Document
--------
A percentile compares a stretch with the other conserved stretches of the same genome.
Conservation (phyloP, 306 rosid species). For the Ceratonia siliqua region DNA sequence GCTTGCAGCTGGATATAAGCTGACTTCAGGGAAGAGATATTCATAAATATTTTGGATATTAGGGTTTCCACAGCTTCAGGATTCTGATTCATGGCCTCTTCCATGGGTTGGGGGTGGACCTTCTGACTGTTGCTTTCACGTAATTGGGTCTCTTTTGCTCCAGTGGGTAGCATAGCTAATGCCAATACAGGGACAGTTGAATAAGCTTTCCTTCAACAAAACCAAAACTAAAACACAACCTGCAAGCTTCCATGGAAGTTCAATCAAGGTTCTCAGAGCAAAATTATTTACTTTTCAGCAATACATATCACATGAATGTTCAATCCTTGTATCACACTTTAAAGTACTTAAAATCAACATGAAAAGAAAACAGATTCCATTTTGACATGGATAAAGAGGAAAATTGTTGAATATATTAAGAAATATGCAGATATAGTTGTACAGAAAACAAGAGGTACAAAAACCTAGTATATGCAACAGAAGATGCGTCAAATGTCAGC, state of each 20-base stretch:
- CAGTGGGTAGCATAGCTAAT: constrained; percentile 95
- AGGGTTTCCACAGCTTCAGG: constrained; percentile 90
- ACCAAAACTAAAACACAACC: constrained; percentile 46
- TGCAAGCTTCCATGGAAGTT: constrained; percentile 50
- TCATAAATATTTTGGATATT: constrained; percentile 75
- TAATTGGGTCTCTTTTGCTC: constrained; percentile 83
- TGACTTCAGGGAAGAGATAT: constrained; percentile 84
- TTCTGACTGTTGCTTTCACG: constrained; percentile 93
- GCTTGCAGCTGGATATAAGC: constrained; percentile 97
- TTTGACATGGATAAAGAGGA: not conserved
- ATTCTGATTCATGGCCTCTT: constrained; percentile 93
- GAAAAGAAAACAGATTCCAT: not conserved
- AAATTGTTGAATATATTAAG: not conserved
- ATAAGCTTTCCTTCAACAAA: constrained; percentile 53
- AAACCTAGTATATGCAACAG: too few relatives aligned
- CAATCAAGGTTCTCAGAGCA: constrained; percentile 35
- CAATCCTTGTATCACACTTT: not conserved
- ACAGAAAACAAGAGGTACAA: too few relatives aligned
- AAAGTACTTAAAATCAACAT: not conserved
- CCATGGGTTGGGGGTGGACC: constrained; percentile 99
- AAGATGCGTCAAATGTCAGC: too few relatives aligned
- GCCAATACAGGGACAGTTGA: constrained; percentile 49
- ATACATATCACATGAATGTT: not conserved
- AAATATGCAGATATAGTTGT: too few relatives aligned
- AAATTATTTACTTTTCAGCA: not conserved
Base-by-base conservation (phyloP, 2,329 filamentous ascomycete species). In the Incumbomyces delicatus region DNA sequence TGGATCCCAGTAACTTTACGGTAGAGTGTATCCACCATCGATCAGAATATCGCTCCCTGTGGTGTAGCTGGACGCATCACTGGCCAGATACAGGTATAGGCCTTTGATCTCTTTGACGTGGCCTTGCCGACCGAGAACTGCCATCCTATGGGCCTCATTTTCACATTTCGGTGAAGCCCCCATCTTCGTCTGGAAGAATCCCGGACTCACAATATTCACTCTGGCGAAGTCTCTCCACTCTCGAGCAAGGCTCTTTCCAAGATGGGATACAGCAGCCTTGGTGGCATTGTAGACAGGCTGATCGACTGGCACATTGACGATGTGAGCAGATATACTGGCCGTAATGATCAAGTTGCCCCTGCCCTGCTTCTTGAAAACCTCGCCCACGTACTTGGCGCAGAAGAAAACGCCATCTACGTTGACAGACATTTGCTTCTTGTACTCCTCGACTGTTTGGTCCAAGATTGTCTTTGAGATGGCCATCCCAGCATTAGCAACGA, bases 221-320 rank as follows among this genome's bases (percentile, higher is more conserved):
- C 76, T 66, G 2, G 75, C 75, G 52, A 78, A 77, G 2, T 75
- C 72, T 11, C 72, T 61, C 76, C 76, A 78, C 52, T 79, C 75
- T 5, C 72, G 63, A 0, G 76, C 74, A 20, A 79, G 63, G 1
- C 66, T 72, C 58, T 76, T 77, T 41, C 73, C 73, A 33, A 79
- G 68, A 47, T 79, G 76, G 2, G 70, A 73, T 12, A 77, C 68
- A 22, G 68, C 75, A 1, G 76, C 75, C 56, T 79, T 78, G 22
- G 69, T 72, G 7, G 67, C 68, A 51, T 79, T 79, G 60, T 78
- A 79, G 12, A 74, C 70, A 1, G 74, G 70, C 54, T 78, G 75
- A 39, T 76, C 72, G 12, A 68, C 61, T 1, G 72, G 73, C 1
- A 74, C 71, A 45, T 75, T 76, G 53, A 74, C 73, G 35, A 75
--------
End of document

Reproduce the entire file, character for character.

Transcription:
A percentile compares a stretch with the other conserved stretches of the same genome.
Conservation (phyloP, 306 rosid species). For the Ceratonia siliqua region DNA sequence GCTTGCAGCTGGATATAAGCTGACTTCAGGGAAGAGATATTCATAAATATTTTGGATATTAGGGTTTCCACAGCTTCAGGATTCTGATTCATGGCCTCTTCCATGGGTTGGGGGTGGACCTTCTGACTGTTGCTTTCACGTAATTGGGTCTCTTTTGCTCCAGTGGGTAGCATAGCTAATGCCAATACAGGGACAGTTGAATAAGCTTTCCTTCAACAAAACCAAAACTAAAACACAACCTGCAAGCTTCCATGGAAGTTCAATCAAGGTTCTCAGAGCAAAATTATTTACTTTTCAGCAATACATATCACATGAATGTTCAATCCTTGTATCACACTTTAAAGTACTTAAAATCAACATGAAAAGAAAACAGATTCCATTTTGACATGGATAAAGAGGAAAATTGTTGAATATATTAAGAAATATGCAGATATAGTTGTACAGAAAACAAGAGGTACAAAAACCTAGTATATGCAACAGAAGATGCGTCAAATGTCAGC, state of each 20-base stretch:
- CAGTGGGTAGCATAGCTAAT: constrained; percentile 95
- AGGGTTTCCACAGCTTCAGG: constrained; percentile 90
- ACCAAAACTAAAACACAACC: constrained; percentile 46
- TGCAAGCTTCCATGGAAGTT: constrained; percentile 50
- TCATAAATATTTTGGATATT: constrained; percentile 75
- TAATTGGGTCTCTTTTGCTC: constrained; percentile 83
- TGACTTCAGGGAAGAGATAT: constrained; percentile 84
- TTCTGACTGTTGCTTTCACG: constrained; percentile 93
- GCTTGCAGCTGGATATAAGC: constrained; percentile 97
- TTTGACATGGATAAAGAGGA: not conserved
- ATTCTGATTCATGGCCTCTT: constrained; percentile 93
- GAAAAGAAAACAGATTCCAT: not conserved
- AAATTGTTGAATATATTAAG: not conserved
- ATAAGCTTTCCTTCAACAAA: constrained; percentile 53
- AAACCTAGTATATGCAACAG: too few relatives aligned
- CAATCAAGGTTCTCAGAGCA: constrained; percentile 35
- CAATCCTTGTATCACACTTT: not conserved
- ACAGAAAACAAGAGGTACAA: too few relatives aligned
- AAAGTACTTAAAATCAACAT: not conserved
- CCATGGGTTGGGGGTGGACC: constrained; percentile 99
- AAGATGCGTCAAATGTCAGC: too few relatives aligned
- GCCAATACAGGGACAGTTGA: constrained; percentile 49
- ATACATATCACATGAATGTT: not conserved
- AAATATGCAGATATAGTTGT: too few relatives aligned
- AAATTATTTACTTTTCAGCA: not conserved
Base-by-base conservation (phyloP, 2,329 filamentous ascomycete species). In the Incumbomyces delicatus region DNA sequence TGGATCCCAGTAACTTTACGGTAGAGTGTATCCACCATCGATCAGAATATCGCTCCCTGTGGTGTAGCTGGACGCATCACTGGCCAGATACAGGTATAGGCCTTTGATCTCTTTGACGTGGCCTTGCCGACCGAGAACTGCCATCCTATGGGCCTCATTTTCACATTTCGGTGAAGCCCCCATCTTCGTCTGGAAGAATCCCGGACTCACAATATTCACTCTGGCGAAGTCTCTCCACTCTCGAGCAAGGCTCTTTCCAAGATGGGATACAGCAGCCTTGGTGGCATTGTAGACAGGCTGATCGACTGGCACATTGACGATGTGAGCAGATATACTGGCCGTAATGATCAAGTTGCCCCTGCCCTGCTTCTTGAAAACCTCGCCCACGTACTTGGCGCAGAAGAAAACGCCATCTACGTTGACAGACATTTGCTTCTTGTACTCCTCGACTGTTTGGTCCAAGATTGTCTTTGAGATGGCCATCCCAGCATTAGCAACGA, bases 221-320 rank as follows among this genome's bases (percentile, higher is more conserved):
- C 76, T 66, G 2, G 75, C 75, G 52, A 78, A 77, G 2, T 75
- C 72, T 11, C 72, T 61, C 76, C 76, A 78, C 52, T 79, C 75
- T 5, C 72, G 63, A 0, G 76, C 74, A 20, A 79, G 63, G 1
- C 66, T 72, C 58, T 76, T 77, T 41, C 73, C 73, A 33, A 79
- G 68, A 47, T 79, G 76, G 2, G 70, A 73, T 12, A 77, C 68
- A 22, G 68, C 75, A 1, G 76, C 75, C 56, T 79, T 78, G 22
- G 69, T 72, G 7, G 67, C 68, A 51, T 79, T 79, G 60, T 78
- A 79, G 12, A 74, C 70, A 1, G 74, G 70, C 54, T 78, G 75
- A 39, T 76, C 72, G 12, A 68, C 61, T 1, G 72, G 73, C 1
- A 74, C 71, A 45, T 75, T 76, G 53, A 74, C 73, G 35, A 75